The Food & Drug Administration has appointed University of Michigan computer science researcher Kevin Fu to serve as the agency's Acting Director of Medical Device Cybersecurity. The newly created position in the FDA’s Center for Devices and Radiological Health, is currently a 12-month post, beginning Jan. 1.
Medical device security is a challenge for healthcare organizations and for manufacturers making those devices. There are many people involved in designing medical devices--legal experts, engineers, patients, and clinicians--but software security experts are typically not at the table, Fu said recently, noting that design vulnerabilities are already baked in by the time security experts are brought in. While there are manufacturers designing medical devices with established computer security engineering principles, those organizations are "more the exception than the rule," Fu said. As acting director, Fu will lead the FDA’s efforts to ensure the safety and effectiveness of medical devices such as pacemakers, insulin pumps, and other devices.
[We] need to be vigilant in making sure that all of our medical devices have a basic level of security built in," Fu said. "Medical devices must remain safe and effective despite cybersecurity risks.
The attack surface for healthcare organizations are broader, as cloud-based applications, cloud platforms, and the Internet of Things are increasingly being used in the medical setting, such as maintaining patient records, collecting diagnostic information, and delivering care (dispensing medication). Many of the devices are based on legacy platforms, and virtually all medical devices depend on software. Researchers are identifying more vulnerabilities in the software these applications and devices. Updating software is critical to ensuring the devices continue to function safely.
One of Fu’s primary roles would be working with manufacturers to implement controls that would help protect medical devices from digital security threats. The National Institute of Standards and Technology (NIST) opened the comment period for four draft publications defining cybersecurity requirements for the Internet of Things (comment period has been extended to Feb. 26) in December. The FDA's move comes at the right time because manufacturers need to figure out how to incorporate security principles into their design and build processes, said Curtis Simpson, CISO of IoT security company Armis. The FDA now has a person dedicated to medical devices security who would be able to work with public and private sector organizations to figure out how to implement NIST requirements and validate the security controls.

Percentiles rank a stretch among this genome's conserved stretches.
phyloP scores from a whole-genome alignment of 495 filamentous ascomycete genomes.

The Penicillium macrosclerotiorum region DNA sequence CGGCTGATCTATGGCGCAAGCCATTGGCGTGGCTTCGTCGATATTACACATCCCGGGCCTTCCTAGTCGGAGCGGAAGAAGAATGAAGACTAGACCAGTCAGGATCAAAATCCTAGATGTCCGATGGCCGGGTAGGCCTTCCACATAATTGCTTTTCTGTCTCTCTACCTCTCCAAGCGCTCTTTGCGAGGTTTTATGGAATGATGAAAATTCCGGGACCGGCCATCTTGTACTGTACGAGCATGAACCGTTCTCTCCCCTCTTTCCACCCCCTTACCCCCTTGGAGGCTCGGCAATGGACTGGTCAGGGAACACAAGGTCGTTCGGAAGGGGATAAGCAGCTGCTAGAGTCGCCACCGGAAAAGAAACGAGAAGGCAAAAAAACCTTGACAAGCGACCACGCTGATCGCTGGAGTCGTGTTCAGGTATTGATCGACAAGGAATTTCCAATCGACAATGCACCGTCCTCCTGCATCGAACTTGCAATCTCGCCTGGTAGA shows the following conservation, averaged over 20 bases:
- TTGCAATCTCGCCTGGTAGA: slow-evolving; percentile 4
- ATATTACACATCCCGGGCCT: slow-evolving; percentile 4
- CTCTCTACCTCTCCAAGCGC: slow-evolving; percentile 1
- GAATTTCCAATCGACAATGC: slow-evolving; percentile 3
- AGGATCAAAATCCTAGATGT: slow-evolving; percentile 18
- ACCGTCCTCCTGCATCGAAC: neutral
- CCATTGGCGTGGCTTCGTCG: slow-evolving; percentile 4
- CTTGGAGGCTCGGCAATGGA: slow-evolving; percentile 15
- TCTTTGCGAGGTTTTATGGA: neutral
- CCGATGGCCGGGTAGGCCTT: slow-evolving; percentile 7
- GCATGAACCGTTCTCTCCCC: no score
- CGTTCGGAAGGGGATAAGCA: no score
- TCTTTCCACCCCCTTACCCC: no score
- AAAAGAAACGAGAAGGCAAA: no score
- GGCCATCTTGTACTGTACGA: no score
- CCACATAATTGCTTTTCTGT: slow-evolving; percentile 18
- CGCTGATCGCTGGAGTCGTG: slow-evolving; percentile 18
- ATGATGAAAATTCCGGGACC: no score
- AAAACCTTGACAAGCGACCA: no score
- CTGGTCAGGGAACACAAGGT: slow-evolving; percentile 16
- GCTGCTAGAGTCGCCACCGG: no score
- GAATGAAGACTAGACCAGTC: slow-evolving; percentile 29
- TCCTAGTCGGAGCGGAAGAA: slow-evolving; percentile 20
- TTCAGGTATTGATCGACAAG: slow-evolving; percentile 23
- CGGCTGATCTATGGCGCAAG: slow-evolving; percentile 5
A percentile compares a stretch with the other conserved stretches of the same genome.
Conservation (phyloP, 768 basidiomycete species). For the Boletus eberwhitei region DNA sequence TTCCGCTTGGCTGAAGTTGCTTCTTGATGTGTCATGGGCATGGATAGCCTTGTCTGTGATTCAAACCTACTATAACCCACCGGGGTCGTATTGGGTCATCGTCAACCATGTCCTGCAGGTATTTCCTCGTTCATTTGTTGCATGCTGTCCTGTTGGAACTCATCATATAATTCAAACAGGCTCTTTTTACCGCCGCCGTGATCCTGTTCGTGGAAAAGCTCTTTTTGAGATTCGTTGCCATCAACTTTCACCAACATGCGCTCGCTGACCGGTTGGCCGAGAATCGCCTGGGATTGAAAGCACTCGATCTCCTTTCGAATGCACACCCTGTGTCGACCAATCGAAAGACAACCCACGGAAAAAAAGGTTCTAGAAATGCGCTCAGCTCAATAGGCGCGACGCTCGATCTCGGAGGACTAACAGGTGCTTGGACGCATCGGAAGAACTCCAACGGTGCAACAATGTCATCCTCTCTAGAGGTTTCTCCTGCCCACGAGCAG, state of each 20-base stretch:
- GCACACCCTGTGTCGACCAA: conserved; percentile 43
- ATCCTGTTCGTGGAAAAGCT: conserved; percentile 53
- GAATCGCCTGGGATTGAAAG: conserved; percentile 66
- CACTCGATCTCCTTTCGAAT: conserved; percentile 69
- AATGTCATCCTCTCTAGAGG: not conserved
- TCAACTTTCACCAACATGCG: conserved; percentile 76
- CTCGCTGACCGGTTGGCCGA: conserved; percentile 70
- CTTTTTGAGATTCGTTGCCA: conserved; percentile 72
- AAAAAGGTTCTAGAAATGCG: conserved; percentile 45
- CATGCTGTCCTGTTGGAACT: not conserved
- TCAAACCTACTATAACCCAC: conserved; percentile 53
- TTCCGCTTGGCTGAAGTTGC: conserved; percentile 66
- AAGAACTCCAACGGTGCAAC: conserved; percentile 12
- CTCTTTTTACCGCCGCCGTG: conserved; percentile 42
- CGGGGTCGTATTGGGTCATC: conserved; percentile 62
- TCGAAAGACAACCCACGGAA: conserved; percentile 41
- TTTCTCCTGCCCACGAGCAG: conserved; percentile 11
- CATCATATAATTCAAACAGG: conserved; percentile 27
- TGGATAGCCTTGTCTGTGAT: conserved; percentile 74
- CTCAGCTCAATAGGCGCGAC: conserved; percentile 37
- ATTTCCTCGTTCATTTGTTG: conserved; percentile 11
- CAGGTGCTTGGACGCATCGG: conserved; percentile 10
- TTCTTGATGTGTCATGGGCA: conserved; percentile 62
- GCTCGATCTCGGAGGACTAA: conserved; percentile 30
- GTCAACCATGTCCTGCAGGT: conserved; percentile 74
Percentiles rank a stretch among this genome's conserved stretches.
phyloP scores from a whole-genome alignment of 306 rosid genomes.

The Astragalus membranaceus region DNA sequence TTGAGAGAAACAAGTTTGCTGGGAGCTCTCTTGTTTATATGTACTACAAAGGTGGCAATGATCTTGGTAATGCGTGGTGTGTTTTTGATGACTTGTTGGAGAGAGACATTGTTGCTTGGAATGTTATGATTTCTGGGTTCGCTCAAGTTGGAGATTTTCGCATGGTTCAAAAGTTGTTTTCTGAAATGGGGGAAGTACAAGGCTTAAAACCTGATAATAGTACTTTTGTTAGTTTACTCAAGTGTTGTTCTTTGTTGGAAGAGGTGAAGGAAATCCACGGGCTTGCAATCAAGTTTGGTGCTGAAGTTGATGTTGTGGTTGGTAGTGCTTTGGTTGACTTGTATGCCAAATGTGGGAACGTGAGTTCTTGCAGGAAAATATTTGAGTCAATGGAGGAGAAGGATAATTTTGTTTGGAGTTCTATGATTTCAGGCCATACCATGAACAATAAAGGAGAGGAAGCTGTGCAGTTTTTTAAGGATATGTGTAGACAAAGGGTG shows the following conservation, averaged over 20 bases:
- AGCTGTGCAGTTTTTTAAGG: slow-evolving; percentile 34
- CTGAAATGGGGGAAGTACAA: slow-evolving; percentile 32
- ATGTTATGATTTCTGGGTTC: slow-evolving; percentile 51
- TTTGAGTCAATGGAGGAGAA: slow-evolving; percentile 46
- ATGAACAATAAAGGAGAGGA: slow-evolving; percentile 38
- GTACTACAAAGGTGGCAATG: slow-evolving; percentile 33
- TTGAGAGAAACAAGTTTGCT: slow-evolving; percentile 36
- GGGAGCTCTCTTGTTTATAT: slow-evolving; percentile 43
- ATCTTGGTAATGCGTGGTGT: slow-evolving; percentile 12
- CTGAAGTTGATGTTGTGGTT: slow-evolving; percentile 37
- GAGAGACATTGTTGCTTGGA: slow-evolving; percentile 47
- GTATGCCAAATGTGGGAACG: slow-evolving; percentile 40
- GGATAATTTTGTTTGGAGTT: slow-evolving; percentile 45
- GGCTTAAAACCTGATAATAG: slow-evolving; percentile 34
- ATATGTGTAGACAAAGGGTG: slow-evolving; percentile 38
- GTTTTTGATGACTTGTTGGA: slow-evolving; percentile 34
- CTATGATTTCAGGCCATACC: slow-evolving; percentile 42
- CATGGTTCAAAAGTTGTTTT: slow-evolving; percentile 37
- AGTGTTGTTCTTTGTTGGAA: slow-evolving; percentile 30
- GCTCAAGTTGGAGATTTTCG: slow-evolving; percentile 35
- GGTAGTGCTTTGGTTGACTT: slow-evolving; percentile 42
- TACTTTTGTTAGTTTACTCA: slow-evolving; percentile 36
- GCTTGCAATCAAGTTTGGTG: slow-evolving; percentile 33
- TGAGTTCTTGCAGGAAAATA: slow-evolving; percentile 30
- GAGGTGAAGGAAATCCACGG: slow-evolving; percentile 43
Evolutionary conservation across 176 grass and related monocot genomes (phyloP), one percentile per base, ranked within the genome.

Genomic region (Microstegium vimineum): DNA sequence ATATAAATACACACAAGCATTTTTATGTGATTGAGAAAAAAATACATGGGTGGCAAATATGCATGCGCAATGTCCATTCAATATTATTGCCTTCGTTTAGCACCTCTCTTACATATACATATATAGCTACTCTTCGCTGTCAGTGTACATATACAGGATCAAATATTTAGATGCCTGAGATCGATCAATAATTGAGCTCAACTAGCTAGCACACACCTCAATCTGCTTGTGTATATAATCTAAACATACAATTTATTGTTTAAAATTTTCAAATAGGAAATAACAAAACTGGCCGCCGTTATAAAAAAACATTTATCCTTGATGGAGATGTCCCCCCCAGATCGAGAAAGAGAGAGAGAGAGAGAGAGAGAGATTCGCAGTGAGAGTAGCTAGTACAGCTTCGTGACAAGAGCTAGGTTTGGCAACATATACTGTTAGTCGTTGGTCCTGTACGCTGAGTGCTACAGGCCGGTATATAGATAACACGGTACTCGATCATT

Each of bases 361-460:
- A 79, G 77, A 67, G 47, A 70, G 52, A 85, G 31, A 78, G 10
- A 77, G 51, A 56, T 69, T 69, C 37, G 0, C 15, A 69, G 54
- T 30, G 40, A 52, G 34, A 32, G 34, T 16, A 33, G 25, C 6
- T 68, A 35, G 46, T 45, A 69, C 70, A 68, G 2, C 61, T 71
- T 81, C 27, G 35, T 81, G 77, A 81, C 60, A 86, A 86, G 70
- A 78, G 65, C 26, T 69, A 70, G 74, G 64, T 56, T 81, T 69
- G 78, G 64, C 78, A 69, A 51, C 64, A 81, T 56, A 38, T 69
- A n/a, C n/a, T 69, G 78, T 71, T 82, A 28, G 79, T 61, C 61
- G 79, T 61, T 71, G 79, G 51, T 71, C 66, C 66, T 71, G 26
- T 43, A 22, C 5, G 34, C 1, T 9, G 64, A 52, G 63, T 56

"I was worried how we were going to execute" these NIST rules, but the FDA “hired someone who lives and breathes” medical device security, Simpson said.
An associate professor of electrical engineering and computer science at the University of Michigan and a Dwight E. Harken Memorial Lecturer, Fu is also the founder and chief scientist of the Archimedes Center for Medical Device Security. Fu co-authored the 2008 paper on security vulnerabilities in implantable cardiac defibrillators (ICDs) that highlighted the possibility of malicious attacks on connected medical devices. Fu understands both the challenges manufacturers face as they build in security controls and figure out ways to update the software as well as the difficulties healthcare organizations have trying to recertify devices every time something changed, Simpson said.
The FDA will be updating its premarket cybersecurity guidance and guidance on the content of premarket submissions for software contained in medical devices. The FDA also now has the technical expertise to increase the level of scrutiny to premarket product evaluations and facility inspections.
[Medical devices today need meaningful cybersecurity beginning with requirements and design," Fu said. "Otherwise—do not pass go, do not collect $200. You can’t simply sprinkle magic security pixie dust after designing a device.
Previously, healthcare organizations replaced devices when the mechanical components stopped working. The growing use of software in these devices means the devices would need regular maintenance and repair even when the hardware is still working. Healthcare organizations have to incorporate patching as part of managing medical equipment.
Having someone in charge of medical device security would have a "domino effect," Simpson said. With the NIST guidelines published, and the FDA working with manufacturers on how to implement the rules, there will be a minimum set of requirements that will be in place. The FDA evaluates devices before they are approved to be sold. Manufacturers are not going to have two processes and maintain two sets of requirements—one to develop devices that the government will buy (as part of its role delivering healthcare, such as through the Veterans Health Administration) and one for private healthcare organizations to buy. The private sector will benefit from the FDA and NIST moving forward with defining and setting a baseline for what medical devices need to have in order to be safe and secure.
Even just getting to the point where there is a common patching protocol and an agreement on the minimum requirements that needs to be present in medical devices would be "panacea," Simpson said.